Submate is “social commuting”: when you sign up for the service, you plug in your daily subway routines, and Submate will tell you about people near you who shares similar ideas as you. Submate’s founder and CEO Laurent Kretz told me that he got the idea while living in New York, where he met “familiar strangers” on the subway all the time — people whose faces you recognise from sharing subway rides, whom you may even greet with a nod — and wanted to know more about them.
Now based in Paris, Submate has just launched its public beta in three cities: Paris, London and New York, and wants to be in 65 cities in 35 countries by the end of the year. Submate wants to help you meet people but ultimately wants to be “your daily life dashboard”: they want to tell you about the events and things going on around the places you’re at every day. Submate plans to eventually make money through local advertising and paid listings. They’re currently raising a first round of funding.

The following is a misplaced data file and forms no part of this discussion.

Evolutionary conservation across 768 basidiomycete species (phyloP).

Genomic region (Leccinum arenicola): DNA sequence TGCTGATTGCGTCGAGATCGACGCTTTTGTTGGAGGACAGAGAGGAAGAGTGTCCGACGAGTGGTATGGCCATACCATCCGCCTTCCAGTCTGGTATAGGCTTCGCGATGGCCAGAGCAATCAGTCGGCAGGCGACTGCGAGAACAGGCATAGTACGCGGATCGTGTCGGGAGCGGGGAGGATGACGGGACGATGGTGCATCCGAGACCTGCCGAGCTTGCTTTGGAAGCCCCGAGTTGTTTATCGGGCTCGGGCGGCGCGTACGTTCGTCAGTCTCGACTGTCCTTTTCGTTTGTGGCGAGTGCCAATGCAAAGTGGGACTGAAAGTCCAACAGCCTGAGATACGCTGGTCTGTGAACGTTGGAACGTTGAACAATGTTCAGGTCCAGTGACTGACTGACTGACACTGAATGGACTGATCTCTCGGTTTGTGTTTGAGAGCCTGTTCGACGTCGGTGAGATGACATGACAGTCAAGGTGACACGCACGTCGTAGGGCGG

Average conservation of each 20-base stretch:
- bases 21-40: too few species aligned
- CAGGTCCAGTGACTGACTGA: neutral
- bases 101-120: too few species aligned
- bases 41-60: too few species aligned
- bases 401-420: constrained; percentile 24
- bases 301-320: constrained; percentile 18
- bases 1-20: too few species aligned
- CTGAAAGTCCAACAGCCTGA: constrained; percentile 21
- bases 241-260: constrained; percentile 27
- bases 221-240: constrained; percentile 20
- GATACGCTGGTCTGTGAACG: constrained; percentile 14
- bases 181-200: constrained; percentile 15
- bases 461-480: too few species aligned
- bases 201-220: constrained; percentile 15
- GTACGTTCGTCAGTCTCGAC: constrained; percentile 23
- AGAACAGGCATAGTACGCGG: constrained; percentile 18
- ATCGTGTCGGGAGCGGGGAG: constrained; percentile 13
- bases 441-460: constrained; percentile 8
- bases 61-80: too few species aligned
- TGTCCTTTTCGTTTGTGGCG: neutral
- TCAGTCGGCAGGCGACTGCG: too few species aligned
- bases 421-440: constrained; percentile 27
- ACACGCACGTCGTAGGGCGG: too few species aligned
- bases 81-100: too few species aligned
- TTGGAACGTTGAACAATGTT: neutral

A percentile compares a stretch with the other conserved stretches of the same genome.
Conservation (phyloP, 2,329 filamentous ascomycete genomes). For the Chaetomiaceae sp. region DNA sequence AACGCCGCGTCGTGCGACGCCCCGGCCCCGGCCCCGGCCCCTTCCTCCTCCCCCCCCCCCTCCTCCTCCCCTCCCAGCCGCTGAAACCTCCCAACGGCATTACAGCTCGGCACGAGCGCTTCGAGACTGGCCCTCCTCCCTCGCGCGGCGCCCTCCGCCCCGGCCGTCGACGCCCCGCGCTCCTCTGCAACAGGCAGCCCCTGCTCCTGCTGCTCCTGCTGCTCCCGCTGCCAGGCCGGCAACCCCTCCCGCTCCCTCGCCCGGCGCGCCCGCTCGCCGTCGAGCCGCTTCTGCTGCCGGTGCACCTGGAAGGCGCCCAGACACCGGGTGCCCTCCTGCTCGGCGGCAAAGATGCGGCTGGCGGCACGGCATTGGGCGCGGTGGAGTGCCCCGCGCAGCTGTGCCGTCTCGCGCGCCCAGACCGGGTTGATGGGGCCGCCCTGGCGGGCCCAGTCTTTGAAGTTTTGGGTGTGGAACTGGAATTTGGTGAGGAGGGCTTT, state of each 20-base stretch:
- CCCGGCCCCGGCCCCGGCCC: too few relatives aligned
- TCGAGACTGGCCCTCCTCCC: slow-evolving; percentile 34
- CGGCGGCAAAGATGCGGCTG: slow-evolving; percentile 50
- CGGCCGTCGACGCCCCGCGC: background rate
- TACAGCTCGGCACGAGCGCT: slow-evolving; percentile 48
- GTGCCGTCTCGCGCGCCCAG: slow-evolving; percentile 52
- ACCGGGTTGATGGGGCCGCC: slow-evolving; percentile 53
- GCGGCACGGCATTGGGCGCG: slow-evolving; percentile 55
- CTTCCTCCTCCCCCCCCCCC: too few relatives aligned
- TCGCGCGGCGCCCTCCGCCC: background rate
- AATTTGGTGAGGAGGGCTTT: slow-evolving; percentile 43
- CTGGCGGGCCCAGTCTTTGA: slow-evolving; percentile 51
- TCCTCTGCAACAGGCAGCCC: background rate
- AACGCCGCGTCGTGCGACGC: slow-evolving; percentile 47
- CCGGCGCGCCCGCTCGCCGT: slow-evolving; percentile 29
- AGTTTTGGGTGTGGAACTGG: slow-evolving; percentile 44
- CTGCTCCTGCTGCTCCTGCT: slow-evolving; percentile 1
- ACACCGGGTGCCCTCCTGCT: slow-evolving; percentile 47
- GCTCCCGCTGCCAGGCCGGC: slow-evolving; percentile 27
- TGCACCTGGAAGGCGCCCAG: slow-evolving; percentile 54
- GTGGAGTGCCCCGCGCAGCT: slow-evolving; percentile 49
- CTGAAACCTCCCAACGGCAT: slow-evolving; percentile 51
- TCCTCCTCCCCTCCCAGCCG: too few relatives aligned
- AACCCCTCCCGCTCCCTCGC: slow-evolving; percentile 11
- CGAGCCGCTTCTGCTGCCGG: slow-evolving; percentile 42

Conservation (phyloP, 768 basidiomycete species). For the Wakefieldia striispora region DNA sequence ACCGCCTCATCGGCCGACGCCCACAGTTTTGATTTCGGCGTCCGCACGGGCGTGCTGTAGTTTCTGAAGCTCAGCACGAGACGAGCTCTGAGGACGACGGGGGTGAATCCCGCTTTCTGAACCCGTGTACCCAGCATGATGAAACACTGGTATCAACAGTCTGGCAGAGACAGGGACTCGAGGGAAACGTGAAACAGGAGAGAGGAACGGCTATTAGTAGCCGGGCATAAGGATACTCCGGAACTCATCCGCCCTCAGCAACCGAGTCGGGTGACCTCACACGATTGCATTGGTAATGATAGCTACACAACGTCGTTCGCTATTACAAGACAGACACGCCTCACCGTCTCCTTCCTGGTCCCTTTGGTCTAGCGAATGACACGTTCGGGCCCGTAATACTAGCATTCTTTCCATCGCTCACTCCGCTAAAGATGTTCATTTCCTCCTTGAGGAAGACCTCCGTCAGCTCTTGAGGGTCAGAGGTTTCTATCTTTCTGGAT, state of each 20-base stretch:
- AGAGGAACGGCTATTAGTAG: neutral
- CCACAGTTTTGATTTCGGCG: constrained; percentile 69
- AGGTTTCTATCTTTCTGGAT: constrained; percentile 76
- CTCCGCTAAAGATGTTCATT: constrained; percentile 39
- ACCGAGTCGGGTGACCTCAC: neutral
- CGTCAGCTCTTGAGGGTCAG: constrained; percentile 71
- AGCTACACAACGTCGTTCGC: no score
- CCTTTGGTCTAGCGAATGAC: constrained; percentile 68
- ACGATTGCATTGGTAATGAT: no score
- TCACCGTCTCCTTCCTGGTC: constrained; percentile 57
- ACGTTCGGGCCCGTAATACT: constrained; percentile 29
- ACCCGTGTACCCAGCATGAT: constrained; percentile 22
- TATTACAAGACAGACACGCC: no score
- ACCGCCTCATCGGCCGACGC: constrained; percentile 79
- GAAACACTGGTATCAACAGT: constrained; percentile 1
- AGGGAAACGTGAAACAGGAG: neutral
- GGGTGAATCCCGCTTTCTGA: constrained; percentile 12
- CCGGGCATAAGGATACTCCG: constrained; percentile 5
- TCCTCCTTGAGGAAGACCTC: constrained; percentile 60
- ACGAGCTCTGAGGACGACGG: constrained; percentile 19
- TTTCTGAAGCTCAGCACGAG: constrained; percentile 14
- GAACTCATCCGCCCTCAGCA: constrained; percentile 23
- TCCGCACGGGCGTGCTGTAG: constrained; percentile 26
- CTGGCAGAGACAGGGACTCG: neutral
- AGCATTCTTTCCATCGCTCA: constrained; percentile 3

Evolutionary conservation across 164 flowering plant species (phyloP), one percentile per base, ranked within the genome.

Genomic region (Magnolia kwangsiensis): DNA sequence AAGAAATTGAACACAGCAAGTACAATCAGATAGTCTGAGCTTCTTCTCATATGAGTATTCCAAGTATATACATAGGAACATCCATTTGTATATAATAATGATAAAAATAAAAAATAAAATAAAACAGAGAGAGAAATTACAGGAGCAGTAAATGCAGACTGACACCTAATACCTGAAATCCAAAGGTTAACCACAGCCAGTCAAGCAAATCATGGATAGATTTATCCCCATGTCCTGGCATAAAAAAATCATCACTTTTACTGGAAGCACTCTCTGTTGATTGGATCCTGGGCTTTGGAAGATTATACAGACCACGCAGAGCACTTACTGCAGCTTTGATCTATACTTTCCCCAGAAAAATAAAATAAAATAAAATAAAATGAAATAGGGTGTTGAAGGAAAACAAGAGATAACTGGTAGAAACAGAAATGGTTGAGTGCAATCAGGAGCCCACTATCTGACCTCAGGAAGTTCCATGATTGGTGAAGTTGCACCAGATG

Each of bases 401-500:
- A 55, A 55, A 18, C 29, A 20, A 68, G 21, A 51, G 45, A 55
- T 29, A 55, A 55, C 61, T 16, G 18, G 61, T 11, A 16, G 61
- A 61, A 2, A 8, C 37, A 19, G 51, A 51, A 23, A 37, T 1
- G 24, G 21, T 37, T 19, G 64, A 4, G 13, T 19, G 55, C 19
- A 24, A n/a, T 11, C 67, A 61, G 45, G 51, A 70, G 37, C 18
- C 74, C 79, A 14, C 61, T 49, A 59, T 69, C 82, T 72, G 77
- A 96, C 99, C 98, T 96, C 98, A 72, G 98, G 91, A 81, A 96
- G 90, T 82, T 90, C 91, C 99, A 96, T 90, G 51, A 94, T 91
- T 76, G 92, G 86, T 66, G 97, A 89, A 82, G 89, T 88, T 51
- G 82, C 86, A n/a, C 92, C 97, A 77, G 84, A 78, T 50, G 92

Submate plays in the same field as Foursquare, Plyce and Gowalla, but with a different use case and a different twist. While Foursquare asks you to check in at each new place you visit, Submate knows about the areas where you usually go. What’s more, Submate is much more about discovering things and people around your area than connecting with your existing social network.
We think if it gets the right traction, Submate can be a fun and useful service, and a great business.
Disclosure: I’m an unpaid advisor to Submate (unless you count cigarettes and beer.)
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